“Confess your sins to each other and pray for each other so that you may be healed. The earnest prayer of a righteous person has great power and produces wonderful results.” (James 5:16 NLT)
When you get married, “morning breath” takes on a whole new meaning. All the lovey-dovey slobber-swappin’ that you did the night before pales quickly in light of the new odors that present themselves with the morning light. You’d think by now someone would have invented something you could put under your tongue or hang around your neck that would absorb all the foul odors our mouth and bodies create. Aren’t you grateful for toothpaste, mouthwash, soap, and shampoo?
Then, of course, our bodies love to share their “delightful” smells with whatever clothes we put on them, thus, the heightened value of washers and dryers. But our work doesn’t end with simply washing and drying our dirty laundry, we need to fold them and put them away. Wouldn’t it be nice if someone would invent a dryer that would fold your clothes?
“Okay, Ed, thanks for the “BO” and stinky laundry lesson, but what does any of this have to do with walking with Jesus?” Actually, quite a lot. Have you ever spent an extended period around anyone with a “smelly,” negative attitude? What if it’s a spouse, parent, child, or close friend? Unfortunately, most of us are reluctant to share what’s really bothering us, even with those we love the most.
Part of the problem stems from the fact that there are times when we genuinely don’t know what’s bothering us. My wife is great about sharing her feelings, but me, not so good. By God’s grace I’m getting better, but it’s typically hard for me to pinpoint why I feel the way I do sometimes.
I’ve learned that feelings can be cyclical. What does that mean? It means that I’ll often feel bad emotionally on the anniversaries of certain events. For years around the end of July I would get moody and out of sorts. Then it would dawn on me, it was the anniversary of my divorce. The same kind of thing can happen on the anniversary of the passing of a loved one or close friend. Even the remembrance of our failures and sins can put us in a downward spiral.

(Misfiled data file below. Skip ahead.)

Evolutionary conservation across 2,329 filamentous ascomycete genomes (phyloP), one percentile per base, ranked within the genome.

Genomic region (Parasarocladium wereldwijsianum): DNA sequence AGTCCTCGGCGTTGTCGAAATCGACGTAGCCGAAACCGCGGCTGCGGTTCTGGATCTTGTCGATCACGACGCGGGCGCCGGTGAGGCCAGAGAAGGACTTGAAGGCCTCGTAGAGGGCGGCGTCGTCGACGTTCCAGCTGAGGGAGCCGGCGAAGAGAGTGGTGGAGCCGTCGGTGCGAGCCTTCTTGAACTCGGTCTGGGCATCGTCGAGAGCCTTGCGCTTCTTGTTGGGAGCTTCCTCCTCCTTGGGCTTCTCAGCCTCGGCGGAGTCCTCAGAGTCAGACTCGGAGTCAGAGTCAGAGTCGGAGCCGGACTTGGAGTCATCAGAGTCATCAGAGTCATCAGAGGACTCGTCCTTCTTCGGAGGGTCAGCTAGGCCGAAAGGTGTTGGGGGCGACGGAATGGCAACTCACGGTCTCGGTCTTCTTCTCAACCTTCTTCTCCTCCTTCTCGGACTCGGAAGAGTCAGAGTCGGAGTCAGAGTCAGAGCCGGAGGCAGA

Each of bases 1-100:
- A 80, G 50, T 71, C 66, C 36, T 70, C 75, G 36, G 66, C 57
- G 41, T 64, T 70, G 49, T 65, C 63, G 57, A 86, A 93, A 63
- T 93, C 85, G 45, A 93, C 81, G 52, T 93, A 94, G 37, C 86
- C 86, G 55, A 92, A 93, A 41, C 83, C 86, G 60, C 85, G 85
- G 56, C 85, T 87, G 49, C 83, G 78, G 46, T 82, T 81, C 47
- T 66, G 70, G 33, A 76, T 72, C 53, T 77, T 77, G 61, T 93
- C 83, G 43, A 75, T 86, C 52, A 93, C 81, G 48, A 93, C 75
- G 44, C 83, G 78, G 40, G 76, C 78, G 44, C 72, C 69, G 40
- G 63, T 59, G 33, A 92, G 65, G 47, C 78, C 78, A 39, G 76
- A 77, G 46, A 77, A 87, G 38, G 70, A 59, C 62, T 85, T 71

It’s in those times the words of James (above) can give us guidance. Do you have someone you can trust enough to tell your darkest secrets? Yeh, I get it – they’re few and far between, but ask the Lord to give you insight into a person like that in your life. Hopefully, if you’re married, your spouse can be that kind of person for you, but if not, look for a believing friend who loves Jesus and loves you with whom you can be totally transparent.
Because “the devil is in the details,” please be careful that, if you’re a man you’re talking with another man and if you’re a woman, choose another woman. Sharing intimate things about ourselves with someone of the opposite sex can be an invitation for intimacy in other ways that would be damaging to your marriage and dishonoring to your Savior.
Ideally, a small group of like-minded men or women, or even couples, can be a blessing from heaven. The point is, we need people in our lives with whom we can air our “dirty laundry.” The longer our sins remain hidden and private, the smellier they become, often leaving us in a state of discontent that results in us repelling the very people whom we need the most.
Yes, of course, it’s vital that we confess our sins to the Lord, but often the break-through we need doesn’t come until we’re honest with someone else about our sin, shame, and guilt. And many times this can happen when we reach out to someone we’ve hurt or who has hurt us.
Food for thought.
Blessings, Ed 😊